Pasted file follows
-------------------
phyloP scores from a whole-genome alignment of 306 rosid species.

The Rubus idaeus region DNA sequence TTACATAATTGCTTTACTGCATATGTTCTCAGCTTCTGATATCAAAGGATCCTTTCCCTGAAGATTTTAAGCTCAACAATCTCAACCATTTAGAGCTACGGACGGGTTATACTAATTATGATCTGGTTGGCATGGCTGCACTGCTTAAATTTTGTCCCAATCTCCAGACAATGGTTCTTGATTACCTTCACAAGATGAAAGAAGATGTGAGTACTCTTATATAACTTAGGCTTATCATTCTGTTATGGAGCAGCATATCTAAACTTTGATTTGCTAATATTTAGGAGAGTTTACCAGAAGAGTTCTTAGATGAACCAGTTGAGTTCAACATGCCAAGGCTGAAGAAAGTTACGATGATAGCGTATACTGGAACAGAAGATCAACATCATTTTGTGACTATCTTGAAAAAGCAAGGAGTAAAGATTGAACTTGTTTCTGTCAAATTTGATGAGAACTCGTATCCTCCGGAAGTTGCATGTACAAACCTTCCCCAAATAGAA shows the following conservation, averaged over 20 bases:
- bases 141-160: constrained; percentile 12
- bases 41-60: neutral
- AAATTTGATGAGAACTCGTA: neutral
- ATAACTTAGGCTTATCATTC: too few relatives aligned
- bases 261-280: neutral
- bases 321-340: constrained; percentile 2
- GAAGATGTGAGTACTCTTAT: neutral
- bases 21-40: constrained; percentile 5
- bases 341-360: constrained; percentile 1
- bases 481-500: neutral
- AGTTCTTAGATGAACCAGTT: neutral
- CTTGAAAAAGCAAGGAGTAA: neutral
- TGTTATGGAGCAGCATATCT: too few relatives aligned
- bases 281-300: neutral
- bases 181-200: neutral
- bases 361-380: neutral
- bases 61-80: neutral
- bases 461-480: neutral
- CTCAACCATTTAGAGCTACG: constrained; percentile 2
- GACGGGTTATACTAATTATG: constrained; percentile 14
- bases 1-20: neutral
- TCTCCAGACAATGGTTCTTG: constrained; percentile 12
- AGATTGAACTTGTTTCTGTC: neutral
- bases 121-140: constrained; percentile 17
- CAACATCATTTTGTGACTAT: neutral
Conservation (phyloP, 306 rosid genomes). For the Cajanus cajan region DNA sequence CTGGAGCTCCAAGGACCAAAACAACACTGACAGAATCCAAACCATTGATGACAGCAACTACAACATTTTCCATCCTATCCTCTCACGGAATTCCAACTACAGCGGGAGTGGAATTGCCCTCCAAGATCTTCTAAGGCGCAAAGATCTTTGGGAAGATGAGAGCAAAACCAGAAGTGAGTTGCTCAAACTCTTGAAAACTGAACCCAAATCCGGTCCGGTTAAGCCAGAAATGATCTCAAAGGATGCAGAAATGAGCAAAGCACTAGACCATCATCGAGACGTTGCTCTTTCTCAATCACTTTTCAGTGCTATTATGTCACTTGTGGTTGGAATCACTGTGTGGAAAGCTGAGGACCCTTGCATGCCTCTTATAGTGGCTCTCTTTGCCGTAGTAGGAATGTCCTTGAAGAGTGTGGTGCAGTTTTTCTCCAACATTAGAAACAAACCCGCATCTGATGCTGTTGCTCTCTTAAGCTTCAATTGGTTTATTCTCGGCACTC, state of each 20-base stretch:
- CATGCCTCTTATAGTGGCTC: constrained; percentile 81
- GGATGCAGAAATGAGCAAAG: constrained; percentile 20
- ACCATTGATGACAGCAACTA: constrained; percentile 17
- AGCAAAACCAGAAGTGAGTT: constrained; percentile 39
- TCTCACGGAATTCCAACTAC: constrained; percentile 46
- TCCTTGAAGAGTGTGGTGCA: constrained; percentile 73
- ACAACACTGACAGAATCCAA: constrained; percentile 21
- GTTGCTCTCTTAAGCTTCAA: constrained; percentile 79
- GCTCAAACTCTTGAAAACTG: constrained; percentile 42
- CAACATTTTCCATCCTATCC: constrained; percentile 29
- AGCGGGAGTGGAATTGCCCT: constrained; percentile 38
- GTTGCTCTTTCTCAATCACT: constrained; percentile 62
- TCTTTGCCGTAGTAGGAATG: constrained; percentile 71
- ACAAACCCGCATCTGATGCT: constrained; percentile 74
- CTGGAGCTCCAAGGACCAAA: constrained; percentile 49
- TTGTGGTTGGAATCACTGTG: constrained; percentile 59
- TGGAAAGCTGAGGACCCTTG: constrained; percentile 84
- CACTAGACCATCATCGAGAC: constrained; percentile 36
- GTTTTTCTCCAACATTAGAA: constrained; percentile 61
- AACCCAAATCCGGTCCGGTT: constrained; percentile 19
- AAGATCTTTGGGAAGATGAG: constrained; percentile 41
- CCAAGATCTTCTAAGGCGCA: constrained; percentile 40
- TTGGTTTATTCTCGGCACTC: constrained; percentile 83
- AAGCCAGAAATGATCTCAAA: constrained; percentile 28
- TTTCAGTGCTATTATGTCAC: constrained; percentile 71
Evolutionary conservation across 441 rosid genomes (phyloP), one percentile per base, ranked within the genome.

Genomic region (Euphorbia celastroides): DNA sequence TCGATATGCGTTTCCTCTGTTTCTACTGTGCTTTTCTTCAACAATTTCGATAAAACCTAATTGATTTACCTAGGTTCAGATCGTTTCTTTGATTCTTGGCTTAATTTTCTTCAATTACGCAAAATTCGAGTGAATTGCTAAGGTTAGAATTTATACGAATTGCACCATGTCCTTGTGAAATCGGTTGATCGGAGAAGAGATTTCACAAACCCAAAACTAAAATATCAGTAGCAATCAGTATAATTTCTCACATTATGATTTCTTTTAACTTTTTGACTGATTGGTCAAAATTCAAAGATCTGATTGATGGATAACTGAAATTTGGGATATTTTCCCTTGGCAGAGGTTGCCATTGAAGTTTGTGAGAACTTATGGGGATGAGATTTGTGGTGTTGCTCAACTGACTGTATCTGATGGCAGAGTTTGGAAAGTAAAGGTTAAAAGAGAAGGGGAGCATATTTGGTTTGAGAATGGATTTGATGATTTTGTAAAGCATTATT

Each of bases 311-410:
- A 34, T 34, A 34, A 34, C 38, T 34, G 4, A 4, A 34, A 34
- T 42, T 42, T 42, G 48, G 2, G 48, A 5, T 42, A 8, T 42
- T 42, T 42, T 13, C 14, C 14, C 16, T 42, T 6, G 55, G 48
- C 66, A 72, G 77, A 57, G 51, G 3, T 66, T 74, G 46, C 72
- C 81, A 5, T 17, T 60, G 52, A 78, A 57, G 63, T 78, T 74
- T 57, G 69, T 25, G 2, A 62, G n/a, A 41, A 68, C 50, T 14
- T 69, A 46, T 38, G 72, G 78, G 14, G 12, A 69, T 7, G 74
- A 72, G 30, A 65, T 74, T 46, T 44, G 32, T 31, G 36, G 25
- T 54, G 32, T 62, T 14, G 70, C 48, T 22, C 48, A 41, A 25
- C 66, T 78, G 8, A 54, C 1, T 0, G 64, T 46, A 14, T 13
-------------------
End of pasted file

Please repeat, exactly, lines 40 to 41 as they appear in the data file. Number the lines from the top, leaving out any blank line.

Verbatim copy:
- GTTGCTCTTTCTCAATCACT: constrained; percentile 62
- TCTTTGCCGTAGTAGGAATG: constrained; percentile 71